6. I am no apologist of war. I hate and deplore it. It should be the last resort of nations. It should be shunned on every principle, Christian and humane. It brings tremendous evils in its train. It foments some of the vilest passions of our nature, even as it often develops the most heroic virtues. If the money lav. ished in keeping up great naval and military establishments were spent in employing labor, and educating the people, how much good night be effected, how much evil might be prevented!

7. But an ignoble peace may be even more demoralizing than a sanguinary war. It may corrupt all the springs of a people's energy and magnanimity. It may make them servile, sensual, selfish. It may be such an in'cubus on a nation's character, that every true patriot must feel crushed and degraded under its weight, till he could almost exclaim, with disgraced

Cassio, “O! I have lost my reputation. I have lost the immortal part of myself, and what remains is běstial. My reputation, Iago, my reputation !”

BROWN. (1812.)

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Pronounce Alicudi, Al-e-coo'de. The ph in atmosphere has the sound of f. Do not say trax for tracts. Perfume, the noun, has the accent on the first syllable, to distinguish it from the verb per-fume'.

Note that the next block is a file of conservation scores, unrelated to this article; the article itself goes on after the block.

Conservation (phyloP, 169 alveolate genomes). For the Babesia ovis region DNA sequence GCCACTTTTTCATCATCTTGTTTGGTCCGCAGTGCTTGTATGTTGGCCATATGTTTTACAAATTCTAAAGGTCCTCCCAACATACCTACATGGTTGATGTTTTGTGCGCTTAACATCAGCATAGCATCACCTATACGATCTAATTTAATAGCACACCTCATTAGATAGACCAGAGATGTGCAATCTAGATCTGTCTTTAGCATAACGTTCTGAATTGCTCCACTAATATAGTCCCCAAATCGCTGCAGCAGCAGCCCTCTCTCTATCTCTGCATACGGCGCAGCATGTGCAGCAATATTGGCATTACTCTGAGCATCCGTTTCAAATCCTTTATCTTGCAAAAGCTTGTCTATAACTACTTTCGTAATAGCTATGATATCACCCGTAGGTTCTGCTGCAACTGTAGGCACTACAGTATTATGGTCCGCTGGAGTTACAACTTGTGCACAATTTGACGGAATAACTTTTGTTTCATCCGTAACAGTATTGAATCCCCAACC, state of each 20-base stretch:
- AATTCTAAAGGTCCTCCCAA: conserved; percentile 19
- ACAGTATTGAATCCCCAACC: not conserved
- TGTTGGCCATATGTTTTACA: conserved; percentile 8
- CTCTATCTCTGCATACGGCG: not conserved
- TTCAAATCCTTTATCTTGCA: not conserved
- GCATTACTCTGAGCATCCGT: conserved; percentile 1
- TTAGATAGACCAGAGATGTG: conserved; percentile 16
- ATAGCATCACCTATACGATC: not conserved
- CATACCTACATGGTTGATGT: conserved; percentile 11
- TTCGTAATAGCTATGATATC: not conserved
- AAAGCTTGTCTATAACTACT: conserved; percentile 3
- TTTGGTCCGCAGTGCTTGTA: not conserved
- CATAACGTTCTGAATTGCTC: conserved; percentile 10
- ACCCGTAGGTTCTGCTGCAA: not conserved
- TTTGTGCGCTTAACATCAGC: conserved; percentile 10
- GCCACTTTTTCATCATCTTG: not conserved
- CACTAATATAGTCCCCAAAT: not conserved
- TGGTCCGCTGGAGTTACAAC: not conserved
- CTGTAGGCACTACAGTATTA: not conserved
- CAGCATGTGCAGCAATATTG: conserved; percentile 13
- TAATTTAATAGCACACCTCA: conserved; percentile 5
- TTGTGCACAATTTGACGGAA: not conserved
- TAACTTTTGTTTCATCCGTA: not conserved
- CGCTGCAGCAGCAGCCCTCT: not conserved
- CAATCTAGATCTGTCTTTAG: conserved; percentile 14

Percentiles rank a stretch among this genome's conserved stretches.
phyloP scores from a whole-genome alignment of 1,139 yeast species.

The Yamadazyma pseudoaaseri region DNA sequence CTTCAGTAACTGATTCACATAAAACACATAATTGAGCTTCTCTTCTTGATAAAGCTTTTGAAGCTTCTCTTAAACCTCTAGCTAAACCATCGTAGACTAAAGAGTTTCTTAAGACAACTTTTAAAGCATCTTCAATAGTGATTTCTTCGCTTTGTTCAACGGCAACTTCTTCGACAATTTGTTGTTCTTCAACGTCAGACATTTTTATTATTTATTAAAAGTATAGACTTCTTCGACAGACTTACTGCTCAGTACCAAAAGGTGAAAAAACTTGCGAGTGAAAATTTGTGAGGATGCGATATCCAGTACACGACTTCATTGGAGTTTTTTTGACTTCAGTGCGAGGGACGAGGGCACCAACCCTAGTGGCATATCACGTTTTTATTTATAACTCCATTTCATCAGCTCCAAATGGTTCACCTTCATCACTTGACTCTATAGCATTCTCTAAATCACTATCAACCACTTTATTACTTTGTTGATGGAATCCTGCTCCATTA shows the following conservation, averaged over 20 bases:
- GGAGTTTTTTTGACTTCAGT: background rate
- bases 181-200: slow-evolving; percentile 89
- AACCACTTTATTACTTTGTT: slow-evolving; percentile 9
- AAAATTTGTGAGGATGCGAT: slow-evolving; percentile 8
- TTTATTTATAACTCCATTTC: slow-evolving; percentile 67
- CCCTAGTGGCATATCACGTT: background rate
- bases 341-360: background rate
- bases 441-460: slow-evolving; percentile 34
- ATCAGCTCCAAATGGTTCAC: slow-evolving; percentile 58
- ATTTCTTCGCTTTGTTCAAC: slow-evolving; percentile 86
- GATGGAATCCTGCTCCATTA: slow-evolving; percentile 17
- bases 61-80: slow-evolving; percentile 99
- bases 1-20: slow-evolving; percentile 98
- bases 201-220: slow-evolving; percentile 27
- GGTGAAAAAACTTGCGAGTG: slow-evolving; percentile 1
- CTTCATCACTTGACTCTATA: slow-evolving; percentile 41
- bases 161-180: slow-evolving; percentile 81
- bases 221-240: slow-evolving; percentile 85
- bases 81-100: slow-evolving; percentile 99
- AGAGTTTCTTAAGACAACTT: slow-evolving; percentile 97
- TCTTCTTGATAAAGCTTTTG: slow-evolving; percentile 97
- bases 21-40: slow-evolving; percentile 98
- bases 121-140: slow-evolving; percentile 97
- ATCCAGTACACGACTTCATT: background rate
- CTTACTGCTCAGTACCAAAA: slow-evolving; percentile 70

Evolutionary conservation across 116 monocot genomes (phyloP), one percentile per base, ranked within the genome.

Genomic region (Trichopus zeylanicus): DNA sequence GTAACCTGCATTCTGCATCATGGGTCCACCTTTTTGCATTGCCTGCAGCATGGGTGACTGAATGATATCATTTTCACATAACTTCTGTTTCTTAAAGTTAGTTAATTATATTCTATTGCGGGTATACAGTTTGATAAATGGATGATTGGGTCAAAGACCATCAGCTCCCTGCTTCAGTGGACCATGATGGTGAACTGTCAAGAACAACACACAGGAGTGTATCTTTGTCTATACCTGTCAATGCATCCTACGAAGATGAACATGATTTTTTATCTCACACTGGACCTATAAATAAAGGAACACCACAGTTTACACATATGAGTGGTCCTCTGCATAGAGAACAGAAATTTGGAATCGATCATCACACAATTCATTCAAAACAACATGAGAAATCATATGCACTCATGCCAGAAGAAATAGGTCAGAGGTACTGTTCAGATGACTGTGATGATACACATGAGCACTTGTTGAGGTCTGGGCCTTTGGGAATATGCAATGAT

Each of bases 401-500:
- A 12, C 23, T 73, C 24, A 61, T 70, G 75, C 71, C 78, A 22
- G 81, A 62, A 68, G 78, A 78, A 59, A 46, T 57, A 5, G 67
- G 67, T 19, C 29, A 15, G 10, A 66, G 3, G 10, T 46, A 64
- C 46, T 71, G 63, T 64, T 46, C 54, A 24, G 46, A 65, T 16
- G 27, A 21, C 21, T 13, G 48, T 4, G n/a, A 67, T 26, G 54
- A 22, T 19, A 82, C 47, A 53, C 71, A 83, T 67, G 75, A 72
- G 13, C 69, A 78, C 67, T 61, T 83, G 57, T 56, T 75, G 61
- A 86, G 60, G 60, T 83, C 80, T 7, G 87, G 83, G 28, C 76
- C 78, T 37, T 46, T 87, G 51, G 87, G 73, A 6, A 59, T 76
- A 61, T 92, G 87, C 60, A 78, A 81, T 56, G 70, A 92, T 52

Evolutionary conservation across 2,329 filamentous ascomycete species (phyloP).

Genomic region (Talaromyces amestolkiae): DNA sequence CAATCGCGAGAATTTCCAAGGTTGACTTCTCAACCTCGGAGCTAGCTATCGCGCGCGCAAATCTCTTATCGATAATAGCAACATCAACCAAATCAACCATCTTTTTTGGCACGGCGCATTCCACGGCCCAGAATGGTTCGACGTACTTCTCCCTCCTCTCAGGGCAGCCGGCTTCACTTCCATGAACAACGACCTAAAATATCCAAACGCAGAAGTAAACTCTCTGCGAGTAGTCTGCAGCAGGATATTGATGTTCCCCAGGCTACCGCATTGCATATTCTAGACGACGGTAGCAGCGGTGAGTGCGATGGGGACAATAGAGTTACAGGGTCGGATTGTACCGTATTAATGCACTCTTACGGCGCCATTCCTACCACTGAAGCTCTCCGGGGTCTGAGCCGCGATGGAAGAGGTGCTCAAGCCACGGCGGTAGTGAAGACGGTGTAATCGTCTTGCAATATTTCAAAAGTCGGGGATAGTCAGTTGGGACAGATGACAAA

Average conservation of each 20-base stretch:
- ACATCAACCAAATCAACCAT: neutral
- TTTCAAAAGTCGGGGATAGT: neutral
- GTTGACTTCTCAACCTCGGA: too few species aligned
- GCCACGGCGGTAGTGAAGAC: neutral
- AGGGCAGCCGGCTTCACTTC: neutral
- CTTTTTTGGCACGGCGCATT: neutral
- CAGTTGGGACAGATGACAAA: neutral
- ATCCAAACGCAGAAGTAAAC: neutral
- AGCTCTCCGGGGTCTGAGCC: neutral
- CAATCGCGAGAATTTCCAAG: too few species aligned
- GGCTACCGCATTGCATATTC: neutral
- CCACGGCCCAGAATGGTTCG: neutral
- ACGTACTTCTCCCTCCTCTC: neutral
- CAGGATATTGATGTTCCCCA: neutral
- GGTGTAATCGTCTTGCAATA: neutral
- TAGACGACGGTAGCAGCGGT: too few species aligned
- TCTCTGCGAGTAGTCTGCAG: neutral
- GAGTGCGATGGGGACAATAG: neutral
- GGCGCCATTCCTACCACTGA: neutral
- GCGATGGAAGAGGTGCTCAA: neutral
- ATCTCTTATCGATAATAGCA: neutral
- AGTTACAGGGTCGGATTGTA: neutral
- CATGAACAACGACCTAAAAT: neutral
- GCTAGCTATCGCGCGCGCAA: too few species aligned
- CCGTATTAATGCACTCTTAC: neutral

1. At daybreak, we set off from Cata'nia, to visit Mount Etna, that venerable and respectable father of mountains. His base and his immense declivities are covered with a numerous progeny of his own; for every great eruption prodūces a new mountain, and perhaps by the number of these, better than by any other method, the number of eruptions, and the age of Etna itself, might be ascertained. The whole mountain is divided into three distinct regions, called the fertile, the woody, and the barren region. These three are as different, both in climate and productions, as the three zones of the earth, and, perhaps, with equal propriety, might have been styled the Torrid, the Temperate, and the Frigid Zone.

2. The first region surrounds the mountain, and constitutes the most fertile country in the world.